Reimagining Refugee Integration: Economic Burden or Boon?

By Ryan Lasnick

The changing dynamic of refugee situations across the globe necessitates new and creative solutions that reconcile the economic interests of host nations with the considerable needs of all refugees. Two-thirds of the world’s refugees have lived in exile for more than five years, often in overcrowded slums without freedom of movement and no possibility of work. These refugees are kept in a holding pattern, forced to wait for peace so that they can return to their homes. Refugees need financial stability to survive in their host countries, which only integration into the economy can provide.

One path toward integrating refugees as well as fostering economic growth within a country is the creation of special economic zones (SEZs). By understanding refugees not only as a humanitarian challenge but also a development opportunity, countries can create economic opportunities that are mutually beneficial. This post considers the case of the King Hussein Bin Talal Development Area (KHBTDA) in Jordan to analyze the potential impact of opening up labor markets for refugees.

While the creation of SEZs that are specifically open to refugees is a relatively new idea, SEZs in general are not. In fact, over the past decade Jordan has invested in the creation of several SEZs in order to attract foreign investment, increase employment, advance high-value economies, and facilitate the transfer of technology and skills. These zones are set up strategically throughout the country, but remain widely underutilized. The zones have the potential to be successful, already having robust physical infrastructure in place, but they lack the human and private capital needed to create sustainable economic opportunities for Jordan. In this case Jordan’s large educated working class hinders its economic development because most Jordanians are reluctant to take low-wage, labor-intensive manufacturing jobs that are common in SEZs.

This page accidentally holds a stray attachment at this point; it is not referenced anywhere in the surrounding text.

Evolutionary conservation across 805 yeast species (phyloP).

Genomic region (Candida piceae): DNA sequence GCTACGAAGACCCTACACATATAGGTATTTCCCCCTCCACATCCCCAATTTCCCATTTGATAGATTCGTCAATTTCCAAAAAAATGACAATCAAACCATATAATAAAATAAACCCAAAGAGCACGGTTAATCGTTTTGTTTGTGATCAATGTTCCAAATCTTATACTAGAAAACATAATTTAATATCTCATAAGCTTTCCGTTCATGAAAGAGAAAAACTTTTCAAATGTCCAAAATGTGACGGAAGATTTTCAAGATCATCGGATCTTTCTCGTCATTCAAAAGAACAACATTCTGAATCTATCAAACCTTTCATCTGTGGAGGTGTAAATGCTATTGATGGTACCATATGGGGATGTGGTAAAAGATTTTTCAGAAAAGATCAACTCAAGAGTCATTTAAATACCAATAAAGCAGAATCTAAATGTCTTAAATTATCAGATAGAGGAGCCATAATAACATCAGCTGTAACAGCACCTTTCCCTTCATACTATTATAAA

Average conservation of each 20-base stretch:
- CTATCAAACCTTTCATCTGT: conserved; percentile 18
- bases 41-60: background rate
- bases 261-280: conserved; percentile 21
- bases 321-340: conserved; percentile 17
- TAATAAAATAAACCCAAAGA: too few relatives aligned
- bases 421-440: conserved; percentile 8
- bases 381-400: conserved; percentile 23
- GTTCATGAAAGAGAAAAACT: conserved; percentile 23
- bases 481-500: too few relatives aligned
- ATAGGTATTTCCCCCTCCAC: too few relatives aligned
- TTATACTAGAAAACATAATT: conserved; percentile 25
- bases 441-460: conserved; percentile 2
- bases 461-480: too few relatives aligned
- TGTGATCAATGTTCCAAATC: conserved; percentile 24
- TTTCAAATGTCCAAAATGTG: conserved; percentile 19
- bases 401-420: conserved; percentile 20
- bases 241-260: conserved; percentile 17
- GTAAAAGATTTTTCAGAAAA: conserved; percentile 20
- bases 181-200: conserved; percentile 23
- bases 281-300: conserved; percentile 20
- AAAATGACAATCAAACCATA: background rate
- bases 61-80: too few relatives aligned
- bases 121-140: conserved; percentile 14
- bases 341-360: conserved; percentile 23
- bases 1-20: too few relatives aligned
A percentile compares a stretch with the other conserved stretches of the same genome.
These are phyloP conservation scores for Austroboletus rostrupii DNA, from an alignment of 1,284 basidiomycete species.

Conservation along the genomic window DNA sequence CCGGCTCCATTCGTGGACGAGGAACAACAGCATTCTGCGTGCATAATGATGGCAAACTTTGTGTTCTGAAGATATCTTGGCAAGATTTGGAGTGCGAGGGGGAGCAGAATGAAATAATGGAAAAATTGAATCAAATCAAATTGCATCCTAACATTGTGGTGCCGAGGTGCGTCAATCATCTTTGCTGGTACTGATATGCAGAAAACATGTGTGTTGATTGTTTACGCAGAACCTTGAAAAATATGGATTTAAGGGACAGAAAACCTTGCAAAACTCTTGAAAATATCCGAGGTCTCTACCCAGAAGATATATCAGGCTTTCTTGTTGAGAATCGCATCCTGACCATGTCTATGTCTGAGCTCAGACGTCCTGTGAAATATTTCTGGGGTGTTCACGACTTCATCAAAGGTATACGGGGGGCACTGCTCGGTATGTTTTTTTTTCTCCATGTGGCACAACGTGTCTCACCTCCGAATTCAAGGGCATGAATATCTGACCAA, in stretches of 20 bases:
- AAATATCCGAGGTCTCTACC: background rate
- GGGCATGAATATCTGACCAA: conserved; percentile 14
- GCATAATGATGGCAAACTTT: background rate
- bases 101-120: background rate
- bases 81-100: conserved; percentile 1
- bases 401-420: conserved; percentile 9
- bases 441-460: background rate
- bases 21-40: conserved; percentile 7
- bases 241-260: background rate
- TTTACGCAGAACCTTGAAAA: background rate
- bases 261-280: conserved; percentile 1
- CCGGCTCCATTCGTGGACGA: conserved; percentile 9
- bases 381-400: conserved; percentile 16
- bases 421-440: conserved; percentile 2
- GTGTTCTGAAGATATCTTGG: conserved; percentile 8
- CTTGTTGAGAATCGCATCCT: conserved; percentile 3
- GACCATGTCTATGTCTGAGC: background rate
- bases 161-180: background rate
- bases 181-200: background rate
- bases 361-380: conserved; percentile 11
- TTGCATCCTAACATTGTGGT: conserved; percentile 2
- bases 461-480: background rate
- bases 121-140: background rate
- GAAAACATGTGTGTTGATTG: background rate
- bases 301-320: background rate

One sector that holds long-term developmental potential, and currently suffers from underinvestment within Jordan, is industrial manufacturing. Jordan has suffered from low levels of foreign direct investment (FDI) due to the conflicts in the surrounding region as well as the absence of a large, willing, and low-cost labor force. FDI in Jordan was $1.7 billion in 2015, which represents a 30 percent drop since 2009. Establishing a productive and sustainable industrial base is essential for a country to compete in the global economy. This industrial economy leads to the creation of jobs, the development of high-quality infrastructure, and the expansion of exports, which create an environment conducive to FDI.

The KHBTDA, an economic zone in the northernmost part of Jordan, is exemplary of the underutilization of Jordan’s economic zones. KHBTDA has all of the requisite physical infrastructure in place ­­– a modern highway network connecting Jordan, Syria, Iraq and Saudi Arabia, a state of the art air base, and the beginnings of a modern railway system – to provide economic opportunities, yet the zone is currently at a tenth of its capacity.